NEVS presents its new mobility ecosystem: PONS – the first generation of autonomous vehicles with a connected user interface – which could become the mobility solution for smart and sustainable cities. The self-driving vehicle Sango is the centerpiece of the system.
NEVS has developed PONS because cities all over the world, clogged by pollution and traffic, want to do whatever they can to reduce the use of cars. There are 1.3 billion cars in the world today, but they are used only 5% of the time.
In parallel with the problem of pollution and traffic increasing, the development of technology for self-driving vehicles is being pushed forward by niche software companies aiming to create more sustainable and traffic-optimized cities while the car industry has yet to come up with vehicles – hardware – adapted to the new conditions and opportunities that a self-driving world creates. This is probably because a world with less traffic means fewer cars. NEVS believes there is no reason to own an autonomous vehicle because it can pick the passengers up from wherever they are and take them wherever they want to go in the city, at a fair price. At the same time, they don’t have to worry about parking, refuelling, service or running costs.
“We started by looking at why urban citizens have such strong desire to use their own cars rather than public transport, even if it means sitting in traffic jams for hours each day. The reason is privacy – in your own car you feel safe, secure, relaxed and free,” says Anna Haupt, VP Mobility Solutions at NEVS.
With that as a starting point, NEVS began to develop a completely new vehicle: Sango, which is ready to be integrated with any of the self-driving software systems available. For the launch in Sweden, NEVS has partnered with AutoX, a leading L4 autonomous driving technology company based in Silicon Valley and Shenzhen. The AutoX AI Driver will be driving the Sango. AutoX was chosen for its unique software-hardware integrated approach, safety and scalability, and ability to navigate in dense urban environments.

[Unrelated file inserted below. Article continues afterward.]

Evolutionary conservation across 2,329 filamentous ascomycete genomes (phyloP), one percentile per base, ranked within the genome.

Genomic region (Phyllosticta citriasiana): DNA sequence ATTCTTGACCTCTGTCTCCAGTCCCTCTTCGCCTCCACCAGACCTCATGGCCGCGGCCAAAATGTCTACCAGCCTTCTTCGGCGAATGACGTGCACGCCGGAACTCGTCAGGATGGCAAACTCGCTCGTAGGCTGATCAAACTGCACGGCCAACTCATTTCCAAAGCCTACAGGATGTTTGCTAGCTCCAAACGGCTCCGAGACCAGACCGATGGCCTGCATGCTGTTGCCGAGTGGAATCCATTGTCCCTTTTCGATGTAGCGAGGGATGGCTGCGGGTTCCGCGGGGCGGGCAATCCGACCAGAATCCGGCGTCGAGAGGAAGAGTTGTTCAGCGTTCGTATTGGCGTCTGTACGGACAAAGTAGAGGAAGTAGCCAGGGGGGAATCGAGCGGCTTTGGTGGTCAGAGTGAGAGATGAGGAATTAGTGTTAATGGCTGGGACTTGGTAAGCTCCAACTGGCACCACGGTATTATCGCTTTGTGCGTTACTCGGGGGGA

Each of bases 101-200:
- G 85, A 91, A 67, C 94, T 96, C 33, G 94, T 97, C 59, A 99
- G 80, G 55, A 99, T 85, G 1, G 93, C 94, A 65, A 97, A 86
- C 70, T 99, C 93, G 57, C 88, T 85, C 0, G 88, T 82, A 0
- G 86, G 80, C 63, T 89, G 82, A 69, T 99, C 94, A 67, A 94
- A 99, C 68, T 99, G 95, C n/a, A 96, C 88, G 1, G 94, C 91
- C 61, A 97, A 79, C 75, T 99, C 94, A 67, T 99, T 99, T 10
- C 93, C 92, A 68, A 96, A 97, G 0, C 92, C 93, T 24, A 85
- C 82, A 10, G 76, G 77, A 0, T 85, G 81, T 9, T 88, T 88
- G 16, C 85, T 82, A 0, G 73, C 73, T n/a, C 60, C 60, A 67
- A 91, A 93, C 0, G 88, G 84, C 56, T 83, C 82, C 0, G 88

“We realized that, to be able to really benefit from autonomous technology, we had to design a vehicle that would not only be an enabler for shared vehicles, but also for shared rides. How do you combine privacy with sharing? That was one of the main challenges to overcome,” says Anna Haupt.
One solution is Sango’s flexible interior which meets differing travel needs with three settings – private, social and family. Depending on which setting is selected, up to six people can travel in the vehicle.
Sango has six movable seats in three rows and is fitted with privacy walls that can be raised and lowered. When raised, the vehicle is divided into four smaller areas for private journeys for up to four people. In social setting, the dividing walls are lowered to allow four people to travel together facing each other. In family setting, up to six people, seated in three rows, can travel comfortable together.
As well as the Sango vehicle, the PONS mobility system also comprises a user interface in the form of an app and a fleet management system which monitors and optimizes the fleet of vehicles when it is operating throughout the city.
“Getting from A to B with self-driving electric vehicles is not as far off as perhaps the car industry is implying. The era of one person per car and the era of owning a car, are soon things of the past. A new era is coming, where cars are optimized for city mobility and better quality of life for the individual,” says Anna Haupt.
The next step for NEVS is a pilot in Stockholm where a fleet of around ten autonomous vehicles, known as robotaxis, will be used by the public.
Daniel Helldén from the Stockholm City Council traffic division comments on NEVS’ plans for the Stockholm pilot:
“Like other European cities, Stockholm faces challenges with vehicle emissions and traffic congestion. Therefore, we welcome new ideas that share our vision of a greener city and less use of cars.”
The first built version of Sango is currently being test-driven at the NEVS’ site in Trollhättan together with functional tests of the PONS mobility ecosystem.